It’s been a rough couple of days. Got into a big fight with Sebastian, had to deal with Toby eating all our food and putting the cheese in the silverware drawer. Also, spent too much money. So taking a couple hours to make jam and just clear my head turned out to be a great idea.

Here are the 5 easy steps to making jam:

  1. ROTTEN FRUIT IS GOOD. The secret to good jam is, believe it or not, is to start with overripe fruit, fruit that is just beginning to rot. Not moldy, though! Slightly brown is ok. Also, pairing your fruit with herbs, spices or other fruits is always a good idea.
  2. PICK YOUR FRUIT. Most any fruit is alright. All berries are good. Apricots and plums make great jam. Stay clear from citrus fruits and apples – that’s marmalade and apple butter, a whole other story. I’ll get to that some day. Today, I used cantaloupe with ginger root and peaches with fresh mint. Peeled, removed seeds/pits, chopped into small pieces. If you like your jam with chunks of fruit, cut one third of the pieces into bigger and larger chunks (2″x2″).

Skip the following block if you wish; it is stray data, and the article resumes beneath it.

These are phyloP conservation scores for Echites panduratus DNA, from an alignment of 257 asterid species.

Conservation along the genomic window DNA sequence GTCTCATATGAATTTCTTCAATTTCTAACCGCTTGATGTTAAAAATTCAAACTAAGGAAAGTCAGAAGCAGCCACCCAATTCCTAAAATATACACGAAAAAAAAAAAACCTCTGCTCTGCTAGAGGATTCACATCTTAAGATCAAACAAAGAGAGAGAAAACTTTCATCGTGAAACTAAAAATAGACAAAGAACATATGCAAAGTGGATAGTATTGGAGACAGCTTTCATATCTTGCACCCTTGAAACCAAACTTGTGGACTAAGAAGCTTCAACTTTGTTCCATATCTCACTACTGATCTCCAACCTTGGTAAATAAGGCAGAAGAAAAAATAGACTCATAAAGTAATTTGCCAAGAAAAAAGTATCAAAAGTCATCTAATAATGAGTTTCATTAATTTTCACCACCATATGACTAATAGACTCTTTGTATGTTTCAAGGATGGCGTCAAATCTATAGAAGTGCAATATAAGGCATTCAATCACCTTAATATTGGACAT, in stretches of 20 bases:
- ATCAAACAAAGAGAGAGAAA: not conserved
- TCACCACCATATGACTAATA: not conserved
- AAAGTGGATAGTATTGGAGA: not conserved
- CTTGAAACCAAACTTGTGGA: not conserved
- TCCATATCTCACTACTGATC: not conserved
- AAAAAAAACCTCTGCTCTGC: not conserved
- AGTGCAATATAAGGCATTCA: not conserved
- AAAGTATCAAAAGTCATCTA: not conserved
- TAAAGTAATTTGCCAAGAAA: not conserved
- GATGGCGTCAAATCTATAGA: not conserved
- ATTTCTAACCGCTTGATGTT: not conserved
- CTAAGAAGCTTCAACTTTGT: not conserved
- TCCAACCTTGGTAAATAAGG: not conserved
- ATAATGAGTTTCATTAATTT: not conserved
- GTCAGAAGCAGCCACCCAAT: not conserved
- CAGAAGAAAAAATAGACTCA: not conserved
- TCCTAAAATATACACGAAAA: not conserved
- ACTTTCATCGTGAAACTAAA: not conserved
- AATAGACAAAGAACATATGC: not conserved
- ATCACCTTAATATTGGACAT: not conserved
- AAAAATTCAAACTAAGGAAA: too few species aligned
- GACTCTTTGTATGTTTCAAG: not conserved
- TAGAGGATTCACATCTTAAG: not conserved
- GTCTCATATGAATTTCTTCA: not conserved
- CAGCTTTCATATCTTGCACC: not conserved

3. SANITIZE THE JARS. DO NOT SKIP THIS STEP! Sebastian got me some mason jars. I washed them with soap, and then boiled them in water for two minutes, with the lids. When preserving anything (especially acidulent foods like jam), you must sterilize the jars. When they’re done boiling, turn off the heat, and keep in hot water until canning time. Dry jars with paper towels before canning the preserves.
  4. You’re gonna need a lot of sugar. If you’re feeling fancy, buy the sugar with pectin, sold for jam-making purposes. Simple, white sugar does the trick for me. How much you use will depend entirely on what kind of fruit you’re using, how ripe your fruit is (hopefully, very), and how sweet you like your jam. 
  5. Taste as you go! After adding the chopped fruit to a pot with some freshly squeezed lemon juice (about 1/2 lemon), I added sugar 1/4 cup at the time, tasting between each addition. I grated some fresh ginger root into the melon while it was cooking, and simmer the peaches with 10 big mint leaves (I removed the mint right before canning).
  6. Don’t leave, and don’t touch. Once the fruit starts bubbling, bring down to a simmer, and cooking for a long time, until the fruit gets nice and mushy, and reduces in volume. Since I don’t use sugar with pectin, my jam will stay pretty liquid until it’s spent a night in the fridge. Also, don’t touch. Sugar + hot fruit = third degree burns.

And those, my friends, are the five simple steps to making jam. Decorate your mason jar with a cute cloth top and a label, and give one to your boss/neighbor/milkman. Or hog it, why not. There’s nothing like homemade jam.

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